head lowered in exhaustion.
He is bound, bleeding profusely as he is the image of a man who has
been savaged.

This is her son.

The once young, gentle naive boy who spoke of things she did not quite understand.
Her mind flashes to holding him, cradling him, soothing him as she now longs to do the same…
wishing to not only kiss away the hurt but to wash his bloody and torn skin
while shielding him from the abuse—
yet she is frozen and paralyzed knowing there is nothing she can do.

A mother who bore Salvation.

So yes, mothers, motherhood and mothering is indeed complicated
as it does indeed demand courage…from every last one of us….
Mary should know…

So on this springtime Sunday in May,
may we each remember the mothers in our lives…
with love, with forgiveness and with hope…

Happy Mother’s Day….

Then Simeon blessed them and said to Mary, his mother:
“This child is destined to cause the falling and rising of many in Israel,
and to be a sign that will be spoken against,
so that the thoughts of many hearts will be revealed.
And a sword will pierce your own soul too.”

Luke 2:33-35

Mother’s day

Thou hast made us for Thyself,
and we cannot find rest until we find it in thee.

St Augustine

RSCN3042
(new, albeit late, peach blossoms / Julie Cook / 2016)

Whether you approach this day for Moms and Mothers everywhere with….

Appreciation, gratitude, a spirit filled with joy…

or

You find yourself feeling a sense of melancholy, sorrow or even dread…

No matter….may you simply find peace in your heart….

“Before I formed you in the womb I knew you,
before you were born I set you apart;
I appointed you as a prophet to the nations.”

Jeremiah 1:5

Mother’s Roses

“Even more than the time when she gave birth, a mother feels her greatest joy when she hears others refer to her son as a wise learned one.”
― Thiruvalluvar

“Pride is one of the seven deadly sins; but it cannot be the pride of a mother in her children, for that is a compound of two cardinal virtues — faith and hope.”
― Charles Dickens

IMG_1338
(Mother’s tea roses / Julie Cook / 2015)

Mother was never much of a gardener.
She worked in the yard but it was more out of necessity rather than joy.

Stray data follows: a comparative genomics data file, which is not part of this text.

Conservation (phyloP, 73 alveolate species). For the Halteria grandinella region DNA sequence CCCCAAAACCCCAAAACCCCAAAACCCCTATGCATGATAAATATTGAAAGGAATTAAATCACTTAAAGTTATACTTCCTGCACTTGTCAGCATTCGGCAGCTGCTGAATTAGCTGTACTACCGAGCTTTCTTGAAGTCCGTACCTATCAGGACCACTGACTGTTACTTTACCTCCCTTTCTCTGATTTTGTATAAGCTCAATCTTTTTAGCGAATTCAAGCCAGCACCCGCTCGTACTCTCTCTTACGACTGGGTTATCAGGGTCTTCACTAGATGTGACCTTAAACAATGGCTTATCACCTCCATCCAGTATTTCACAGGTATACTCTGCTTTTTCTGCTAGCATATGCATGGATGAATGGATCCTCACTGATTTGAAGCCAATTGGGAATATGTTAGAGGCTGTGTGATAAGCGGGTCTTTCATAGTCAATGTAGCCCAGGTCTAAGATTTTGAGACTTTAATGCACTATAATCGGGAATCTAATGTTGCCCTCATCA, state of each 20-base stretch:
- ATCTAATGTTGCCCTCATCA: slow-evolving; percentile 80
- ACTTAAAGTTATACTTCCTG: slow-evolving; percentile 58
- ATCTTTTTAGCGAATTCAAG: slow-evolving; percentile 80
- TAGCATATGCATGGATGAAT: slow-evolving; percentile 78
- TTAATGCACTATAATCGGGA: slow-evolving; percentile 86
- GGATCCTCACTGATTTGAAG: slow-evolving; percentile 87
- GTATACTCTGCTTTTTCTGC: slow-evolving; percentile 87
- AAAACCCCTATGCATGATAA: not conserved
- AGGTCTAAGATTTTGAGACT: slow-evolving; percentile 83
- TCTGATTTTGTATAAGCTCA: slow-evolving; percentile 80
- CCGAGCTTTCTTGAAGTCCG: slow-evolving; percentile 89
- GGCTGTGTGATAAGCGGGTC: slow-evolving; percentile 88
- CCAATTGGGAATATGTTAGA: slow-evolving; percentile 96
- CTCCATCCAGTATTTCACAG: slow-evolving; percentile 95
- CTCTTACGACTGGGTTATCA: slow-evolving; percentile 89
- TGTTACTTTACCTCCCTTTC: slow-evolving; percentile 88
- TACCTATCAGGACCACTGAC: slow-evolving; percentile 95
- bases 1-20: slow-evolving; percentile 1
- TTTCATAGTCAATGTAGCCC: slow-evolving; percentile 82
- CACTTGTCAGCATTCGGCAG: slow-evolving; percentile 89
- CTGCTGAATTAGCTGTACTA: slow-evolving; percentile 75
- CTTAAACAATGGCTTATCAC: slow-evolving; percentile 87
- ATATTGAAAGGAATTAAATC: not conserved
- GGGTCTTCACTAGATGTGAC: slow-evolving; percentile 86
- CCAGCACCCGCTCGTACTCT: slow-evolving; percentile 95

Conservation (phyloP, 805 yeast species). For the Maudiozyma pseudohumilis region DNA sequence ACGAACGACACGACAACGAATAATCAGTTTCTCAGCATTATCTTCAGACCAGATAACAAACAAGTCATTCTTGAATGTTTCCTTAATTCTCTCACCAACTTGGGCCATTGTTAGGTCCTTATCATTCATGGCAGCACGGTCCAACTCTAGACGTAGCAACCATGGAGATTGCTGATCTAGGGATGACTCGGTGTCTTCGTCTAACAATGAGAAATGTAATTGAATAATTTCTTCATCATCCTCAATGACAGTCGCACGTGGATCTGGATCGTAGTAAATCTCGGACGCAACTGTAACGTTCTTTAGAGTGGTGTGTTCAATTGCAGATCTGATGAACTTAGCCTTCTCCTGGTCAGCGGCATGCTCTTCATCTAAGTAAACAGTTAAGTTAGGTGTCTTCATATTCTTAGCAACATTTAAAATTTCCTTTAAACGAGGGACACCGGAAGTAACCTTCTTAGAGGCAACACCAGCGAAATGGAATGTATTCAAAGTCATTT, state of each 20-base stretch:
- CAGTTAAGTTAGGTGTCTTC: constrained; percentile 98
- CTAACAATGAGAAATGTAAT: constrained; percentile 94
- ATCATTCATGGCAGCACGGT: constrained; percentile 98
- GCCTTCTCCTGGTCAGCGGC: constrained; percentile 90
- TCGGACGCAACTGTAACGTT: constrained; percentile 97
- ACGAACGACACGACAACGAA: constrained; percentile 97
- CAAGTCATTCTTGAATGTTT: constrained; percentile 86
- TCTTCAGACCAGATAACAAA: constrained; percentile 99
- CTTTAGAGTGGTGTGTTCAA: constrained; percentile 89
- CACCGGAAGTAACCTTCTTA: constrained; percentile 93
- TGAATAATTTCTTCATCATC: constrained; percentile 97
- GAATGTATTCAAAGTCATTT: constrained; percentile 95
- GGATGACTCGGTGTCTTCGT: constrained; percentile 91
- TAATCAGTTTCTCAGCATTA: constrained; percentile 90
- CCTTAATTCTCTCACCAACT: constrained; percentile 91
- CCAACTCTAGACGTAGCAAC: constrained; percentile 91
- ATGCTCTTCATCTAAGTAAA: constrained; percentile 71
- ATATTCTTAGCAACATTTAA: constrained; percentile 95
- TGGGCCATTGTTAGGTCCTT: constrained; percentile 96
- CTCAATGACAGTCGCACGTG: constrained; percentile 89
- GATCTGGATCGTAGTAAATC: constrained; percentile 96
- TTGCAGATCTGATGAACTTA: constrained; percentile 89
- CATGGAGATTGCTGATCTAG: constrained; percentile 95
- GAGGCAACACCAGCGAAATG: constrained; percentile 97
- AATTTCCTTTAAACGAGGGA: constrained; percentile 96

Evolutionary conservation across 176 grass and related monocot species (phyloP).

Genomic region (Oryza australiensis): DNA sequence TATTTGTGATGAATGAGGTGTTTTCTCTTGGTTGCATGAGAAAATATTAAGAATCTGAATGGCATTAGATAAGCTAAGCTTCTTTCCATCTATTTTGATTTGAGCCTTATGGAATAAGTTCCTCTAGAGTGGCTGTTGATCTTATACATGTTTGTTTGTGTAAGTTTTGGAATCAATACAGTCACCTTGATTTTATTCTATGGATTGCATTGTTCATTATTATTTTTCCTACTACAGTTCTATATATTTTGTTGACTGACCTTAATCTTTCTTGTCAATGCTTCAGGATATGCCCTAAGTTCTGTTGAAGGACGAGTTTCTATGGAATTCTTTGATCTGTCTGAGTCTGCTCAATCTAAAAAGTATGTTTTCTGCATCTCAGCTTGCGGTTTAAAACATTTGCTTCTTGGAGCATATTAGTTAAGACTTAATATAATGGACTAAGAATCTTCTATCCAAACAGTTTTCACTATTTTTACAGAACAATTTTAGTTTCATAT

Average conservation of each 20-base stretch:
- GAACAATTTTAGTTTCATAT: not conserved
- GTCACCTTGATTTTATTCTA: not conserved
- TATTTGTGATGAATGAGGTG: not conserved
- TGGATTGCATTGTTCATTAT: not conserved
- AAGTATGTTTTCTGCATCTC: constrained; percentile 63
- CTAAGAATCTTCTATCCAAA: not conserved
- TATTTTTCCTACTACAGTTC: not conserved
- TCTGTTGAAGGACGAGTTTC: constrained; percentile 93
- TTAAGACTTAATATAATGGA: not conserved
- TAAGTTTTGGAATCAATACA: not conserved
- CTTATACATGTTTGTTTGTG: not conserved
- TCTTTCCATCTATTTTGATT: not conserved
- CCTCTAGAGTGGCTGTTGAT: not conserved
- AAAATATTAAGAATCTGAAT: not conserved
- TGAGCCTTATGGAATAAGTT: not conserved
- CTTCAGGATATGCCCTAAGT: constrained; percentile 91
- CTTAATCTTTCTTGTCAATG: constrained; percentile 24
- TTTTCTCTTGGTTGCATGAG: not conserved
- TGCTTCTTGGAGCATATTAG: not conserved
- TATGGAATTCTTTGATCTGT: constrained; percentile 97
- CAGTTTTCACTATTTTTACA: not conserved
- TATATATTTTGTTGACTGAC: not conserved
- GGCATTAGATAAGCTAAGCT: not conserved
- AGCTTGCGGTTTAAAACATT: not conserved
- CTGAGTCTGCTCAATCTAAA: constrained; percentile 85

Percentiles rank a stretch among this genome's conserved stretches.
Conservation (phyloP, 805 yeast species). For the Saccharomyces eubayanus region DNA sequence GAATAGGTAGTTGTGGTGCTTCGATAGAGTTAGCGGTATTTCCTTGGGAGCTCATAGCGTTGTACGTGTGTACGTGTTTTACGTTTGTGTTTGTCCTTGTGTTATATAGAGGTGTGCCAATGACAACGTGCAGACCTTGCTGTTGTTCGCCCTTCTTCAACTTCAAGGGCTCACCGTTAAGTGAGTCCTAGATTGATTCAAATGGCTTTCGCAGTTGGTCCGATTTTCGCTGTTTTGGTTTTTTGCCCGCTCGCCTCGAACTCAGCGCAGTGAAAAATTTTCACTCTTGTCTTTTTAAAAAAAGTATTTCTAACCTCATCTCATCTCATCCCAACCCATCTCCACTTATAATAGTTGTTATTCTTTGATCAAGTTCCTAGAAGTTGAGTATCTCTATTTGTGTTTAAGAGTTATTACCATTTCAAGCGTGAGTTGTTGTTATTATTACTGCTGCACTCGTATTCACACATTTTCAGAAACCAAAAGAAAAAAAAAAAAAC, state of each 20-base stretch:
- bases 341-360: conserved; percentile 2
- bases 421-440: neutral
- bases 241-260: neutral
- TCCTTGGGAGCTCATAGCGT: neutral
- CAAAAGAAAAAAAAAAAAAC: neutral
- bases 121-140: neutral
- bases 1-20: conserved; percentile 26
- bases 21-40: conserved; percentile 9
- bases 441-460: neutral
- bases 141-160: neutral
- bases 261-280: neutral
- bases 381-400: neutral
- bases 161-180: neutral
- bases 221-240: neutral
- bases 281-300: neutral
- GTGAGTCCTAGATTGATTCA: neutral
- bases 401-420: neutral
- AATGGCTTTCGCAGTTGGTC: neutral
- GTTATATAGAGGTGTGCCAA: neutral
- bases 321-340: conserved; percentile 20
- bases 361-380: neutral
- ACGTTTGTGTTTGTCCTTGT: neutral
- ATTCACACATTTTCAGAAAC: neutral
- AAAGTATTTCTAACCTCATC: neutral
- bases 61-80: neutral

The mindset was, if you had a yard, you needed to keep it up.
Dad cut grass, mother cut the bushes and did everything else that needed doing. . .
Going through the motions of doing, merely for the sake of necessity.

I don’t remember exactly when or how mother first came about the small tiny tea rose bush.
I don’t know why she opted to plant it by the corner of the carport.
But I do know that she was proud of the tiny rose bush.

I think she planted the bush when I was away at college.
Most likely I acknowledged the little bush, during my comings and goings,
with nothing more than a half interested glance.

Upon graduating college, I immediately moved away, with little thought of the
small bush remaining behind, perched alone by the corner of the carport.

Within two years of my independence, Mother was sadly gone.

After mother’s death, the little rose bush faded.
Dad became gravely fretful over the health of the bush,
almost frantic that the little bush not die.
Each year upon year he watched, watered, waited.

29 years have since passed.

Now with each trip back home, Dad takes me to see the bush.
No longer do I have a mere casual interest in this little plant
but rather my interest is one of keen observance,
as I have become a silent cheerleader of the now lush vibrant bush. . .

Mother would be so happy to see so many blooms. . .
Happy Mother’s Day Mom. . .

IMG_1337

IMG_1340

Ode to all the types of mothers

“In the book Soldiers on the Home Front, I was greatly struck by the fact that in childbirth alone, women commonly suffer more pain, illness and misery than any war hero ever does. An what’s her reward for enduring all that pain? She gets pushed aside when she’s disfigured by birth, her children soon leave, hear beauty is gone. Women, who struggle and suffer pain to ensure the continuation of the human race, make much tougher and more courageous soldiers than all those big-mouthed freedom-fighting heroes put together.”
― Anne Frank

DSCN4769
(miniature rose / Julie Cook / 2014)

A happy day of remembrance to all the mothers out there.
To the biological mothers.
To the adopted mothers.
To the sisters who play the role of mother.
To the fathers who play the role of mother.
To the teachers who are mothers to so many.
To the friends who play the role of mother.
To the grandmothers who play the role of mother, again.
To all of those who love,
who work,
who cook,
who clean,
who work some more,
who dry the tears,
who pay the bills,
who bandage the cuts,
who bandage the hearts,
who know to say no,
who yell and scream,
who whisper “I love you”,
who pick up the pieces of the broken lives
who lie awake night after night wondering. . .
wondering where you are,
wondering how to pay the rent,
wondering how to pay your tuition,
wondering how to pay for your uniform,
wondering if you’re safe,
wondering if you’re happy,
wondering if you’re in trouble
wondering if they made the right decision. . .
To the hearts that hold your heart
To those who pray for you each and every day.
To all the mothers in our lives. . .
Thank you.